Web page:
Rohingya case brings India’s refugee policy under scrutiny : The Tribune India

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Rohingya case brings India’s refugee policy under scrutiny

International norms dictate that no one can be deported without informed consent.

Rohingya case brings India’s refugee policy under scrutiny

PERSECUTION: India should take the lead in constituting a consortium of host countries to address the challenges facing the Rohingyas. ISTOCK



Luv Puri

Ex-member of UN Secy-General’s Good Offices on Myanmar

THE Central Government told the Supreme Court last month that illegal Rohingyas did not have the fundamental right to reside and settle in India and that New Delhi did not recognise refugee cards issued by the United Nations High Commissioner for Refugees. Rohingya settlements are in the spotlight in several Indian states. In Uttar Pradesh, the police had reportedly detained 74 Rohingya Muslims — 55 men, 14 women, and five minors — in 2023. The Rohingya case cannot be divorced from the community’s institutionalised victimisation. This aspect is critical to the ongoing litigation and will clarify India’s refugee policy, which will have international consequences as well.

Immigrants are vilified even in the Global North and blamed for the rise in crime and a drop in wage rates. They are dehumanised and subjected to dog-whistle tactics of mainstream politicians to induce mass anxiety. While there is no universal definition of migrants, as per the UN, refugees are people who have fled their countries to escape conflict, violence or persecution and have sought safety in another country. In line with the universally acknowledged ‘refugee protection regime’, the authorities as well as civil society should ensure that xenophobia is avoided with respect to the Rohingyas.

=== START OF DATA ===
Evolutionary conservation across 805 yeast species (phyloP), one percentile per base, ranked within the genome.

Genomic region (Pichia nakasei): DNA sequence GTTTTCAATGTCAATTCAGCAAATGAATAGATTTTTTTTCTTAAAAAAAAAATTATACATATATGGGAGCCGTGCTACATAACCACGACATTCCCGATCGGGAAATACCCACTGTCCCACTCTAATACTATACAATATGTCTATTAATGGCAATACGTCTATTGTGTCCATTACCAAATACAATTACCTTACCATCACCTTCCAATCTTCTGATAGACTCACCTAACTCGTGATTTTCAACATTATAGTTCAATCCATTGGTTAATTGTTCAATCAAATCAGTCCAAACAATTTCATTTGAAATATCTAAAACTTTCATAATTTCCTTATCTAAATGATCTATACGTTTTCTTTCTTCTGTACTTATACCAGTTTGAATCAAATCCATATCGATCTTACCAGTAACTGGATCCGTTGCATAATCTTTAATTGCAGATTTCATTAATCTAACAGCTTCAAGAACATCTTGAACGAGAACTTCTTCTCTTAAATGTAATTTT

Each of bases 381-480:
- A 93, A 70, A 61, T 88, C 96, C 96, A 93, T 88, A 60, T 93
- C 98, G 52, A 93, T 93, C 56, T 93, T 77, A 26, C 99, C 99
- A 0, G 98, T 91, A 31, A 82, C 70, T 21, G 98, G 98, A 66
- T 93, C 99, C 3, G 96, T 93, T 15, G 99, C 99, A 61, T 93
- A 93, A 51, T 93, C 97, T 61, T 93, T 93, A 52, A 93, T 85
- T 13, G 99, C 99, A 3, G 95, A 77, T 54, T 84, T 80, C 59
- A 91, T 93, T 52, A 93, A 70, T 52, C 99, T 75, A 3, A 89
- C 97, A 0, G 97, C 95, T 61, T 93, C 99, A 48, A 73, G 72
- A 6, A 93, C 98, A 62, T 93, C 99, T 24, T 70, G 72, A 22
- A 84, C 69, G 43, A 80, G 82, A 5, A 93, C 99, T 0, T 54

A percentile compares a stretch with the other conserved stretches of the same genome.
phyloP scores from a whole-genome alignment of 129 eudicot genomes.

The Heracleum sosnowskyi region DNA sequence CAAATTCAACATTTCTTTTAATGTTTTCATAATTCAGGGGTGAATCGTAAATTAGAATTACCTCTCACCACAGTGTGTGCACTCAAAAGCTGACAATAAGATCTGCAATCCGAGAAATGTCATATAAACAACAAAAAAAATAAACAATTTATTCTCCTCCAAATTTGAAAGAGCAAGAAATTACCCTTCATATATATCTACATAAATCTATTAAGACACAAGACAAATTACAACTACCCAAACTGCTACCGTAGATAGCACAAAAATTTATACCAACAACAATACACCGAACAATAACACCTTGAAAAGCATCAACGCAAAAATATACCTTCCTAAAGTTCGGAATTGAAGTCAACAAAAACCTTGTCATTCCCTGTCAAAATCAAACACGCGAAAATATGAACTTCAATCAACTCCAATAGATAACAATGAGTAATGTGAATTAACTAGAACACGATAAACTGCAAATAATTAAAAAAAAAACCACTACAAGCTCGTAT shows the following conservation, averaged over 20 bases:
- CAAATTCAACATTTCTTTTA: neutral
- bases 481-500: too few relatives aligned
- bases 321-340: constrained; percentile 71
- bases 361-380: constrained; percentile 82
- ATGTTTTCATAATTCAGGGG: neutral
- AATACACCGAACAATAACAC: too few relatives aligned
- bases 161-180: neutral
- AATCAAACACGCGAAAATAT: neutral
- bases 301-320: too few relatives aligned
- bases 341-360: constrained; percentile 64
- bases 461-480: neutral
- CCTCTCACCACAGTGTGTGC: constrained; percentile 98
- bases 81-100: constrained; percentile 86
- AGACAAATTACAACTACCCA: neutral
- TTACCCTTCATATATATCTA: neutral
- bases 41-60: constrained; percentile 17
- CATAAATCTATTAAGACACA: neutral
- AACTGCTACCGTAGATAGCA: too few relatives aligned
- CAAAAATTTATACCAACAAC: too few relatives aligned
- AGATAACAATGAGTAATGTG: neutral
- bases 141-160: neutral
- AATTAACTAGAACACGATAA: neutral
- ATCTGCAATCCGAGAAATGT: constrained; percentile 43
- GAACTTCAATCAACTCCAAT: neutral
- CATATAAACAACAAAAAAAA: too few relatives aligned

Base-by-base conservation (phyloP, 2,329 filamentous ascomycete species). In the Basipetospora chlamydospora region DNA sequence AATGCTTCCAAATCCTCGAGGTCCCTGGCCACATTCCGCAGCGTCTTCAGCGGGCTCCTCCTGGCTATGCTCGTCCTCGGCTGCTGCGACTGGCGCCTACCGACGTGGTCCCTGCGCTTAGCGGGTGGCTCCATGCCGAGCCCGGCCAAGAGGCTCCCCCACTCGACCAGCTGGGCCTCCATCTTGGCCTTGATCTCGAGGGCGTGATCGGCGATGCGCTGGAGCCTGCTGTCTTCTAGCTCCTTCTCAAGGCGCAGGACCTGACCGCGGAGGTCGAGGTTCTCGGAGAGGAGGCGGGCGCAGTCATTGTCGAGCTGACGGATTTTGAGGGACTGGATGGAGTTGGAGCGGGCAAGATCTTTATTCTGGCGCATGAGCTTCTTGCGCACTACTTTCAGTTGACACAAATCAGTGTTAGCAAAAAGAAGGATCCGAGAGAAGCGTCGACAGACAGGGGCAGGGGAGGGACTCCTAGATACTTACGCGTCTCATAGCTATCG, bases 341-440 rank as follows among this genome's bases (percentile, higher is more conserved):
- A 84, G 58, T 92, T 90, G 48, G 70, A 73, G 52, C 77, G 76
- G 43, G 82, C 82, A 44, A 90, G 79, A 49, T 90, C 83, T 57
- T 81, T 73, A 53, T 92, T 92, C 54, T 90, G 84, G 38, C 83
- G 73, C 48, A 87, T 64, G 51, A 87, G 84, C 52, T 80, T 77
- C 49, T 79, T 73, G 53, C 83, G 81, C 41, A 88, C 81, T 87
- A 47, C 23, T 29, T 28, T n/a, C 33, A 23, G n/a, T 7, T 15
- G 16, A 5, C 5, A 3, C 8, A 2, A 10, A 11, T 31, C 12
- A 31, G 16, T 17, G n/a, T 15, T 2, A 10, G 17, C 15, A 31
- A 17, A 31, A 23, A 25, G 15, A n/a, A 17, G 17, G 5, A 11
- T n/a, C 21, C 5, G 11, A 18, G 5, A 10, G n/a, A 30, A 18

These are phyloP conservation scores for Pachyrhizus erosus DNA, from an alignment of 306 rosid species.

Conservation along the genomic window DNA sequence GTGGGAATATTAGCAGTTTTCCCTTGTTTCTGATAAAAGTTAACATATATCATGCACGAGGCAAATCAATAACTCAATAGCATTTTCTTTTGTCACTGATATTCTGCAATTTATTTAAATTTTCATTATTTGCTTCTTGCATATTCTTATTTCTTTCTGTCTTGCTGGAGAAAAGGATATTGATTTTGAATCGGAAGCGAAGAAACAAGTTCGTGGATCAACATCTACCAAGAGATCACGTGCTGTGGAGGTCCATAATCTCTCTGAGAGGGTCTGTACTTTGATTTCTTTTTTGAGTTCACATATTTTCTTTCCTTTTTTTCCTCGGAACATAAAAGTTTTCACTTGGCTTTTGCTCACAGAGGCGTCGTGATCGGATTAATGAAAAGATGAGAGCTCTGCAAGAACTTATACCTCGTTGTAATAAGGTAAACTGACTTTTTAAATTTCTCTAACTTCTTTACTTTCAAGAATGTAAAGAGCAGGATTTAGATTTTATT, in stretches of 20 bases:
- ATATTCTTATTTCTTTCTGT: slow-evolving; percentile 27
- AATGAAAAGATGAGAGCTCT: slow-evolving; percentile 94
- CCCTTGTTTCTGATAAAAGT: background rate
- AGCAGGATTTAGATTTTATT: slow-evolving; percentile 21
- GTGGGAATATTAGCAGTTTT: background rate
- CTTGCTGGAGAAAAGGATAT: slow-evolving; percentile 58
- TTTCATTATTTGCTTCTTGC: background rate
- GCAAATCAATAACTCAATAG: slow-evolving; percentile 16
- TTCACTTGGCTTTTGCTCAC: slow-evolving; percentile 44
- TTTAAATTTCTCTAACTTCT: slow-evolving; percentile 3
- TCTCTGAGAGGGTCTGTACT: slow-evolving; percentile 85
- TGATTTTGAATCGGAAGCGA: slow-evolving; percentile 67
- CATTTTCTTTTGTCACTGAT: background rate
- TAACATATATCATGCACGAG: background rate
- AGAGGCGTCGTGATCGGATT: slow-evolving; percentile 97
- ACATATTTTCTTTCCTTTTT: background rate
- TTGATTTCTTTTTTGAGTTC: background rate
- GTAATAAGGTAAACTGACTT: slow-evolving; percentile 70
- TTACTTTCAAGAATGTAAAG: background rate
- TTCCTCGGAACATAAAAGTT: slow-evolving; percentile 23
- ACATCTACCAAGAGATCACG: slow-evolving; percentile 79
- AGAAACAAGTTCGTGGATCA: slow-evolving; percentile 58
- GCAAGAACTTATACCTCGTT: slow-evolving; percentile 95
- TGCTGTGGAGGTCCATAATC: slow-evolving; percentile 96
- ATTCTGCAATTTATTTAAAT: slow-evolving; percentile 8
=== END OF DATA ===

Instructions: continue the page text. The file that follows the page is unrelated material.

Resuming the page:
The trigger for the migration of the Rohingyas is persecution. Myanmar’s version is that the Rohingyas came from Bangladesh to Rakhine and their language is Chittagonian, which has similarities with Bengali. Myanmar calls Rohingyas ‘Bengalis’, which goes against the universally agreed right of the community to ‘self-identify’. It is said that the British, when they gained control of Rakhine, facilitated the flight of the Rohingyas as sharecroppers. The community contests this version. Its members affirm that they are native to Rakhine and have a distinct language. In this battle of versions, little attention is paid to the fact that till the British empire imploded in 1947-48 in Myanmar and India and new nation-states were created, including Myanmar and East Pakistan (which became Bangladesh in 1971), the border between the coastal Rakhine and neighbouring Bangladesh’s Chittagong district was porous.

As per the Arakan Project, in 2019-20, the approximate number of Rohingyas living in Bangladesh, Saudi Arabia, Pakistan, India, the UAE and Malaysia was 9.47 lakh, 5 lakh, 3.5 lakh, 40,000, 50,000 and 1.5 lakh, respectively. Except India, all countries which have hosted Rohingyas in large numbers are Muslim-majority. In India, the popular narrative around the Rohingyas seems to be a continuation from the 1990s, when illegal migration from Bangladesh was the norm. As Bangladesh’s per capita income surpassed India’s, illegal immigration ceased. Thus, this narrative doesn’t factor in the specificities of the Rohingyas.